X-ray free-electron-laser pulses can be compressed to attosecond-scale durations

Nov. 16, 2015
As a result, FEL pulses can be used to do attosecond physics.

Researchers from the Department of Physics at Oxford University, with colleagues at the Rutherford Appleton Laboratory (near Oxford) and the University of Strathclyde, have demonstrated via computer simulation that it is possible to generate attosecond-scale x-ray pulses using existing ultrabright free-electron lasers (FELs).1

Simulations of stimulated Raman backward scattering (RBS) show that today's few-femtosecond-duration x-ray pulses could be compressed down to a fraction of a femtosecond.

"X-ray pulses from free-electron lasers are being used in a whole host of ways, from biomedical technology and work on superconductors to research into proteins and states of matter in dense planets," says James Sadler, lead author. "We have shown, through our simulations, that it is possible to shorten the pulse length of x-rays by a factor of a hundred or a thousand -- flashes of light shorter than the time it takes for a chemical reaction to take place. This could have exciting implications across a range of scientific disciplines."

The simulations, using code written by Warren Mori at UCLA and Professor Luís Silva of the Instituto Superior Técnico in Lisbon, were carried out on the UK's SCARF and ARCHER supercomputers.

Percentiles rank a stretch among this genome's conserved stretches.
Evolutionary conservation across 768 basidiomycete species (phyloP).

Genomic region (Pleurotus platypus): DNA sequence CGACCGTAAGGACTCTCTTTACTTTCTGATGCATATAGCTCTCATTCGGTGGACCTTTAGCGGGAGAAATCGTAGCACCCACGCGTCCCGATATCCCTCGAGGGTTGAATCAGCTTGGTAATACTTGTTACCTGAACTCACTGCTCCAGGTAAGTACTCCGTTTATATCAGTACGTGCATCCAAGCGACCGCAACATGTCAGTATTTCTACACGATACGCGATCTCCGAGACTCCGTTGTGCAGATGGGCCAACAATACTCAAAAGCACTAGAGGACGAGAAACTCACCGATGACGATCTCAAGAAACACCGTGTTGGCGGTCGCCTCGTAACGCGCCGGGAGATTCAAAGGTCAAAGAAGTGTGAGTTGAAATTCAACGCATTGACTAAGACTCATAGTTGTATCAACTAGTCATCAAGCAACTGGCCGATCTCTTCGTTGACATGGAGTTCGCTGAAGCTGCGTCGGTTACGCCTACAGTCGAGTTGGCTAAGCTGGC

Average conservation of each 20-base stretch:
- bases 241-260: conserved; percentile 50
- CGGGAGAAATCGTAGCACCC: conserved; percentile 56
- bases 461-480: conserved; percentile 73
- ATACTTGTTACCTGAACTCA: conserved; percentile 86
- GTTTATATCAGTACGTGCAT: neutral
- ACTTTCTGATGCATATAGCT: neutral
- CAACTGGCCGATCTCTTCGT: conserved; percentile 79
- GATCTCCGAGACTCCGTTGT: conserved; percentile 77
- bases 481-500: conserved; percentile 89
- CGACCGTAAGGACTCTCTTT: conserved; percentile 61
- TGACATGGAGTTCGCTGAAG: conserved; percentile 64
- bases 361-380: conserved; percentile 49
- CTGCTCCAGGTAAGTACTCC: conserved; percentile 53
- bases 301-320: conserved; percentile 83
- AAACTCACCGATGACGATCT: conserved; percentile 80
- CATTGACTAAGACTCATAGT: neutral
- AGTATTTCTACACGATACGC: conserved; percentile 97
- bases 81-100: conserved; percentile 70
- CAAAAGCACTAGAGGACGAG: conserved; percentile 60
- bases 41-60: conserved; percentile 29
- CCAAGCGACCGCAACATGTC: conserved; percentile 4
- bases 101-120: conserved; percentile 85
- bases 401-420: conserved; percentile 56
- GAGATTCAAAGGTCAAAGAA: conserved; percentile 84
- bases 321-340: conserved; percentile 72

Physical processes amenable to exploration by ultrashort-pulse x-rays include some of the shortest events in physics, such as electrons moving in atoms. The key now, say the researchers, is to demonstrate the technique under laboratory conditions.

Attosecond-scale pulses can also be created via high-harmonic generation; however, the resulting pulses have energies of 10 μJ or less. The RBS technique could produce pulses with millijoule-scale energies.

Source: http://www.eurekalert.org/pub_releases/2015-11/uoo-uxp111215.php

1. James D. Sadler et al., Scientific Reports (2015); doi: 10.1038/srep16755

About the Author

John Wallace | Senior Technical Editor (1998-2022)

John Wallace was with Laser Focus World for nearly 25 years, retiring in late June 2022. He obtained a bachelor's degree in mechanical engineering and physics at Rutgers University and a master's in optical engineering at the University of Rochester. Before becoming an editor, John worked as an engineer at RCA, Exxon, Eastman Kodak, and GCA Corporation.

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